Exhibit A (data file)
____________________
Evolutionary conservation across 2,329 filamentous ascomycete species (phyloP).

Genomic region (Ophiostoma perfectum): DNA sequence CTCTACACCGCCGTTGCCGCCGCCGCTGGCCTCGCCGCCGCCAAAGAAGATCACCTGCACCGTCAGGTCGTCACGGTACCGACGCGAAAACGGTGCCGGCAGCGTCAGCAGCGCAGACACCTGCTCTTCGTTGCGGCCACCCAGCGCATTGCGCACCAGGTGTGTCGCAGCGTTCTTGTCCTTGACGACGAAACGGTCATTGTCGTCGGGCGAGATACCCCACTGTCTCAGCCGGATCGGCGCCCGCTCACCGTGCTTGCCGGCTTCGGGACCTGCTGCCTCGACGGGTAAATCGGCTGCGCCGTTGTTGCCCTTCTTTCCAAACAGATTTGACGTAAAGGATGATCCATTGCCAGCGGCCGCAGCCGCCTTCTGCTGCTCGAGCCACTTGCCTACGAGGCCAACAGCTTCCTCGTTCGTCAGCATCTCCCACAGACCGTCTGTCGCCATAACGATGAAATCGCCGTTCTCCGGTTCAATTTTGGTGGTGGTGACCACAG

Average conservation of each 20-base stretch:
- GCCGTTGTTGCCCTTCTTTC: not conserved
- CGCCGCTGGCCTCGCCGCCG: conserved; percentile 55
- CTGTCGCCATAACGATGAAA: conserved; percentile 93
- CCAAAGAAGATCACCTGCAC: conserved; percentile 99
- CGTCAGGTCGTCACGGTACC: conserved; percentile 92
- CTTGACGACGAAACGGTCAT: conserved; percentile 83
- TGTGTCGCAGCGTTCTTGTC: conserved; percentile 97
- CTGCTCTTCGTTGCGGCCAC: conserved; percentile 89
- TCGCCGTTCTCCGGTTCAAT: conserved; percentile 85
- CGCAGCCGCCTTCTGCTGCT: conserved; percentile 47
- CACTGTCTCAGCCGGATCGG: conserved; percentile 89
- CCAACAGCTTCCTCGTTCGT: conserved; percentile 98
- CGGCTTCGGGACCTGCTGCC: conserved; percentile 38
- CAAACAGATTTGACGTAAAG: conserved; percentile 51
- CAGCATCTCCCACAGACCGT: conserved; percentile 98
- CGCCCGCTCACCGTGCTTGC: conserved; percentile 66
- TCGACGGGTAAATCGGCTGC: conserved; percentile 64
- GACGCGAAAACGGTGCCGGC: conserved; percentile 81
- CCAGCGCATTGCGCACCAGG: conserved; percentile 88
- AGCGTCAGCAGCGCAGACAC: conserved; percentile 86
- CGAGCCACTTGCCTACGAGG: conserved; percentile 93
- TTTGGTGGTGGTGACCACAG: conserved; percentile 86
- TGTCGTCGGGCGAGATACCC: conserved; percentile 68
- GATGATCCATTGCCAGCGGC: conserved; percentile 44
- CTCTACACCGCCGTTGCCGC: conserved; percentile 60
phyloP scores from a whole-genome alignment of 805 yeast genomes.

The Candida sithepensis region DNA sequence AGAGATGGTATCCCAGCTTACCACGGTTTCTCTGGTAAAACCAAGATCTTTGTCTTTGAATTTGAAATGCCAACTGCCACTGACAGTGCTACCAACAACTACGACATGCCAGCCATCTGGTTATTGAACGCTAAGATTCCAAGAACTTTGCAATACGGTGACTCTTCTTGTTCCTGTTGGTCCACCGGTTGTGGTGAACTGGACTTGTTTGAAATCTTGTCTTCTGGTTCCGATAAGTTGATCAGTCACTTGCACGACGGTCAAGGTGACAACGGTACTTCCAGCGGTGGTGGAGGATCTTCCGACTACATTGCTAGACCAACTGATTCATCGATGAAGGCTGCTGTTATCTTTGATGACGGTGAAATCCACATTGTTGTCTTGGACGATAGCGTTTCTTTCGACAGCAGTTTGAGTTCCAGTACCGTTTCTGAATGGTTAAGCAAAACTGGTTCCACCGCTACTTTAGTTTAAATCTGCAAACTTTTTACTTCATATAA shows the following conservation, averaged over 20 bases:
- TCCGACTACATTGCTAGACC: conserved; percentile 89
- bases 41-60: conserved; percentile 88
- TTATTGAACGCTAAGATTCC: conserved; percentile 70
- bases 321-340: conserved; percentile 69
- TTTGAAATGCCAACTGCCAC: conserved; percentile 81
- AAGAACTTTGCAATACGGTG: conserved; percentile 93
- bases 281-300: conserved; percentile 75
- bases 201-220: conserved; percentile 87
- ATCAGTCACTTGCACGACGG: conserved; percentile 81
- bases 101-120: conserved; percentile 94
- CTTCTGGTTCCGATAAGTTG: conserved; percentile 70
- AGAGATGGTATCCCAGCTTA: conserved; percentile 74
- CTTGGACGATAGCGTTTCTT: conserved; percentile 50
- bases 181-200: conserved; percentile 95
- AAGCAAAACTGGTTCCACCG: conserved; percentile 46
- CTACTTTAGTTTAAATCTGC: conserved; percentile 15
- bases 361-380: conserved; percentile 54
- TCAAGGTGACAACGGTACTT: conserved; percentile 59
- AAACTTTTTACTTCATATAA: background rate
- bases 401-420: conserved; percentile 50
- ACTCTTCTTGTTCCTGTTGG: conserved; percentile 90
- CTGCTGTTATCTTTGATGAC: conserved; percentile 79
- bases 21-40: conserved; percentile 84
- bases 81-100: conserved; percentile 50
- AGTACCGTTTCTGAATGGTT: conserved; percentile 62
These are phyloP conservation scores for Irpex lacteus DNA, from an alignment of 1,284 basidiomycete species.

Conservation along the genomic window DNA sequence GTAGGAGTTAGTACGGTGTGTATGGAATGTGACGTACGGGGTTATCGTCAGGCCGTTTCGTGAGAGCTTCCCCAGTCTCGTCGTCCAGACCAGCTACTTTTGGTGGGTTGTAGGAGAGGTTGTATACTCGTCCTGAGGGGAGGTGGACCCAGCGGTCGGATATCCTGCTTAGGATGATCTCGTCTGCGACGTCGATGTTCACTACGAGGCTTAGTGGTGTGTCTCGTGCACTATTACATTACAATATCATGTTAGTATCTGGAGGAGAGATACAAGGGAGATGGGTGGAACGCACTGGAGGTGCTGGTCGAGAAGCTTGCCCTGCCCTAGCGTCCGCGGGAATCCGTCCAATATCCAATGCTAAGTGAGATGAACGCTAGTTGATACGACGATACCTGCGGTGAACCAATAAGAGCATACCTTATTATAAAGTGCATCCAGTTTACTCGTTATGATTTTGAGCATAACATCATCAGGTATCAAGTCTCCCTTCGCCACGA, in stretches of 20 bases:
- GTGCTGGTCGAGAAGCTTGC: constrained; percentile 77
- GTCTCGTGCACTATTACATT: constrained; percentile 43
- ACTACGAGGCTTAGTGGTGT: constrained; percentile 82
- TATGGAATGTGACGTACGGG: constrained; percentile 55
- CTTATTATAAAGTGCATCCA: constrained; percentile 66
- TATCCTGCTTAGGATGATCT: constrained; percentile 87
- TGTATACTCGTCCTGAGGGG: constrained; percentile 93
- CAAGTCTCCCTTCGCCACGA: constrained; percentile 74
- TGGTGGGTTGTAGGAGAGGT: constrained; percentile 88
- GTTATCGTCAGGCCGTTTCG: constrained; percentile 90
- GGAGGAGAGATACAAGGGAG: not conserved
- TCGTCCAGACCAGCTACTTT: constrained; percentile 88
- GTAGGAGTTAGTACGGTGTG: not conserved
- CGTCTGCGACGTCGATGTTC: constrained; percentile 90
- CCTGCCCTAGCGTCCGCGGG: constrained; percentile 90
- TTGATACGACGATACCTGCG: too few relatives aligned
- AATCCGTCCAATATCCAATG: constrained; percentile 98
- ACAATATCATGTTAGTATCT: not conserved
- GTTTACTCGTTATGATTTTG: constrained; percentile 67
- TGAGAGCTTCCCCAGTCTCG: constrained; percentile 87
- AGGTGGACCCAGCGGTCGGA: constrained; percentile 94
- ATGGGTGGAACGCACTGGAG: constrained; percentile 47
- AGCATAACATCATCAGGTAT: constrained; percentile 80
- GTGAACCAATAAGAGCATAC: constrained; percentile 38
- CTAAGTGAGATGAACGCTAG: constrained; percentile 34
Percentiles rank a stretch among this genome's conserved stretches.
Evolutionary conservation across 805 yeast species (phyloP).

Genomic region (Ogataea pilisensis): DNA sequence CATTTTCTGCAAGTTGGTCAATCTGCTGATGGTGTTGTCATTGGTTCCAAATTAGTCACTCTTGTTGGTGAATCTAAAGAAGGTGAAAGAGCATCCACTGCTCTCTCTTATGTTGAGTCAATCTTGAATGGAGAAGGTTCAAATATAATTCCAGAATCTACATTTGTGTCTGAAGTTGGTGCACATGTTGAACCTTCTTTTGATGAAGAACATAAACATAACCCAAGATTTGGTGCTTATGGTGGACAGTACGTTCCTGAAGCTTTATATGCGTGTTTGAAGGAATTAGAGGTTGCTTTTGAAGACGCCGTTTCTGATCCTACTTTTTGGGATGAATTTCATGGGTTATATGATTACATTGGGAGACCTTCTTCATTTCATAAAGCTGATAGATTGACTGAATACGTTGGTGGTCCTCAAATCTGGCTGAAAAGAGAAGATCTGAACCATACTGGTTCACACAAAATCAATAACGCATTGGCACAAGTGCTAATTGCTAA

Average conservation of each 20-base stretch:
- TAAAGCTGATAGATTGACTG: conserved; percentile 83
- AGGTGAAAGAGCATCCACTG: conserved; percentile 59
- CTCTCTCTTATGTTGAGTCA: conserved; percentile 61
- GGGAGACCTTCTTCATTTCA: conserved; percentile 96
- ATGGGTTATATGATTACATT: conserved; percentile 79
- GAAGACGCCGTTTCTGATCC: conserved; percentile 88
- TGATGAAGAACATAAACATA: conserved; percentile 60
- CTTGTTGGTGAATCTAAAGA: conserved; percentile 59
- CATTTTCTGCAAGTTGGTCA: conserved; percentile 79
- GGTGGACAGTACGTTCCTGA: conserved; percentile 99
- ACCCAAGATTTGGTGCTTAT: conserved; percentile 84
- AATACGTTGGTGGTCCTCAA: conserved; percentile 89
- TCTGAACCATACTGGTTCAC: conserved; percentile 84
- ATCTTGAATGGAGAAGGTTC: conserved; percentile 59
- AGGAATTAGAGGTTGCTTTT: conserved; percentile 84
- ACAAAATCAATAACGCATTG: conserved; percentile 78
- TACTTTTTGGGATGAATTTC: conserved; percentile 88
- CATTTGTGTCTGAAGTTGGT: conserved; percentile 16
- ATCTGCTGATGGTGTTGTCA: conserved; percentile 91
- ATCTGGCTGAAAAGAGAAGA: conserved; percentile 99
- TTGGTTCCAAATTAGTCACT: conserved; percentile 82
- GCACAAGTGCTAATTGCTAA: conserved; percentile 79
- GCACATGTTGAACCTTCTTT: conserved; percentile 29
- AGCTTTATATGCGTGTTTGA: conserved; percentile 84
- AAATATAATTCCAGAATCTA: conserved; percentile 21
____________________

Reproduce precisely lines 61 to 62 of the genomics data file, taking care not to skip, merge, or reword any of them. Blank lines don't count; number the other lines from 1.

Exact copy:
- TATGGAATGTGACGTACGGG: constrained; percentile 55
- CTTATTATAAAGTGCATCCA: constrained; percentile 66